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Leprosy

A chronic granulomatous infection caused by MYCOBACTERIUM LEPRAE. The granulomatous lesions are manifested in the skin, the mucous membranes, and the peripheral nerves. Two polar or principal types are lepromatous and tuberculoid. Source: DECS/BIREME


© PAHO/WHO

Leprosy is a chronic infectious disease caused by the bacteria Mycobacterium leprae, an acid-fast, rod-shaped bacillus. Leprosy mainly affects the skin, peripheral nerves, eyes, mucosa of the upper respiratory tract and other structures. Depending on the bacillary load, the disease can be classified as either paucibacillary or multibacillary. M. leprae multiplies very slowly and the incubation period of the disease varies from 9 months to 20 years, with an average of about five years. Leprosy is not highly infectious. It is transmitted via droplets from the nose and mouth, during close and frequent contacts with untreated cases. Leprosy is curable and treatment provided in the early stages considerably reduces the chances of disability. Today, the diagnosis and treatment of leprosy is easy and most endemic countries are striving to fully integrate leprosy services into existing general health services. This is especially important for those under-served and marginalized communities most at risk from leprosy, often the poorest of the poor.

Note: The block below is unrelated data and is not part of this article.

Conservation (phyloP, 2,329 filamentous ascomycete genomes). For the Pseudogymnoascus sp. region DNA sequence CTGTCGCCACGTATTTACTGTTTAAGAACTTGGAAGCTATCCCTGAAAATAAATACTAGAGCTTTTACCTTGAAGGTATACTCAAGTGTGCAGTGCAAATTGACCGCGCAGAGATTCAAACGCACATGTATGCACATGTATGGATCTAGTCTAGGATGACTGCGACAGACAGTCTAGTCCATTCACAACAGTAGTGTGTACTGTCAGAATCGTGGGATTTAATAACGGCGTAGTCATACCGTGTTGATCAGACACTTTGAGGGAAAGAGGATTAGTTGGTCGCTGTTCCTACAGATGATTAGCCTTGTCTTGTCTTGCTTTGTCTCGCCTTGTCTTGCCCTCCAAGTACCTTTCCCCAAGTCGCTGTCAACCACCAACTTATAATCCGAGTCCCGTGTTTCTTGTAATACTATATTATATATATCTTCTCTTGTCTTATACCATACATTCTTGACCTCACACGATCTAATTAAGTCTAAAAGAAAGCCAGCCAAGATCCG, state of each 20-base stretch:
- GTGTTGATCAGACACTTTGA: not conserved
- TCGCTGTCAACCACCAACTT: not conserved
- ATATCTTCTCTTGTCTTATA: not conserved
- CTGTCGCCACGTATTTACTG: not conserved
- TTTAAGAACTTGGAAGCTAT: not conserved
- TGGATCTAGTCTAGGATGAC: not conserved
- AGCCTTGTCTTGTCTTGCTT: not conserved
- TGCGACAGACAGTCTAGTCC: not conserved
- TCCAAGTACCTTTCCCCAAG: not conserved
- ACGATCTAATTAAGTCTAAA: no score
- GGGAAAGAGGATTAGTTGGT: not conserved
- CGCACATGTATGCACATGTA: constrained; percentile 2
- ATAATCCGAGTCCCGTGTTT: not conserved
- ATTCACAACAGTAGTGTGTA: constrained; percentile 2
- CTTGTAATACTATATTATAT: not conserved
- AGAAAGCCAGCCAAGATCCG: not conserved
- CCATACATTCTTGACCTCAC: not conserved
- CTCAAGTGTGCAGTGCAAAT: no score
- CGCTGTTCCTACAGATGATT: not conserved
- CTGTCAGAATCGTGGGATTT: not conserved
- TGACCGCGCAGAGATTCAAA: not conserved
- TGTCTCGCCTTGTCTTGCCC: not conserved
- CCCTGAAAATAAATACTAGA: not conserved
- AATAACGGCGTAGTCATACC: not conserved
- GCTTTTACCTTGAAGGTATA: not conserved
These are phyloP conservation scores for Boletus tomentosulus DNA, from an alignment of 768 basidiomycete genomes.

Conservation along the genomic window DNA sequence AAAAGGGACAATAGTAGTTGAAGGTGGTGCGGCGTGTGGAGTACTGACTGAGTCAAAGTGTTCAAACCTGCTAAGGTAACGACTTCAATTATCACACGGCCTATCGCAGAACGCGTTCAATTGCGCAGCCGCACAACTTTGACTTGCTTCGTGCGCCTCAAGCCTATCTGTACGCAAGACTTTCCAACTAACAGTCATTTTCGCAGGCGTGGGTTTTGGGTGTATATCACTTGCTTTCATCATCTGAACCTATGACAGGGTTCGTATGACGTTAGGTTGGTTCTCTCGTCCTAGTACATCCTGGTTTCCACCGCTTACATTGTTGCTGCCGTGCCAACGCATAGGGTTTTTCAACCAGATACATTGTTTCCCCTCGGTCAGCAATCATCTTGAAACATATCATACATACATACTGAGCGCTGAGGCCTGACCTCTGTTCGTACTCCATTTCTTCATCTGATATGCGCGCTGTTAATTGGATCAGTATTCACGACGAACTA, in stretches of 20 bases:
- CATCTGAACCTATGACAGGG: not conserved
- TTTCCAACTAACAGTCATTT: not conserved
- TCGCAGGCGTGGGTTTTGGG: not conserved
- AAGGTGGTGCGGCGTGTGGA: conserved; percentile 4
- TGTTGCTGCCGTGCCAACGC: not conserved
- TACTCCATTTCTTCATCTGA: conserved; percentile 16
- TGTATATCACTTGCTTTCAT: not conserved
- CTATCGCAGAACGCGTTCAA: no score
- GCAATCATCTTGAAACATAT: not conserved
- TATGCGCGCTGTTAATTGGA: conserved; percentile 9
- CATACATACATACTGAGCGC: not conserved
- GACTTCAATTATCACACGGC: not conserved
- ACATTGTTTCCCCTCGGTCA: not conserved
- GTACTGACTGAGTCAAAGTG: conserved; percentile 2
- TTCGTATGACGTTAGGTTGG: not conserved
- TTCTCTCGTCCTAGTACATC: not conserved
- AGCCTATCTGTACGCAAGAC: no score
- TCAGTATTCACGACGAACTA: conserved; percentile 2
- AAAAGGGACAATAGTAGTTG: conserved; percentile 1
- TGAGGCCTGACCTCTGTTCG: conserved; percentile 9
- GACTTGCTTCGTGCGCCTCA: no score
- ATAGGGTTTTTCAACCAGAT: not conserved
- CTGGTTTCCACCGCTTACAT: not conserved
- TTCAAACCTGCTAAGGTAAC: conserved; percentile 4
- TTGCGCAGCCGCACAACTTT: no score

General information about this disease

Strategic Partners

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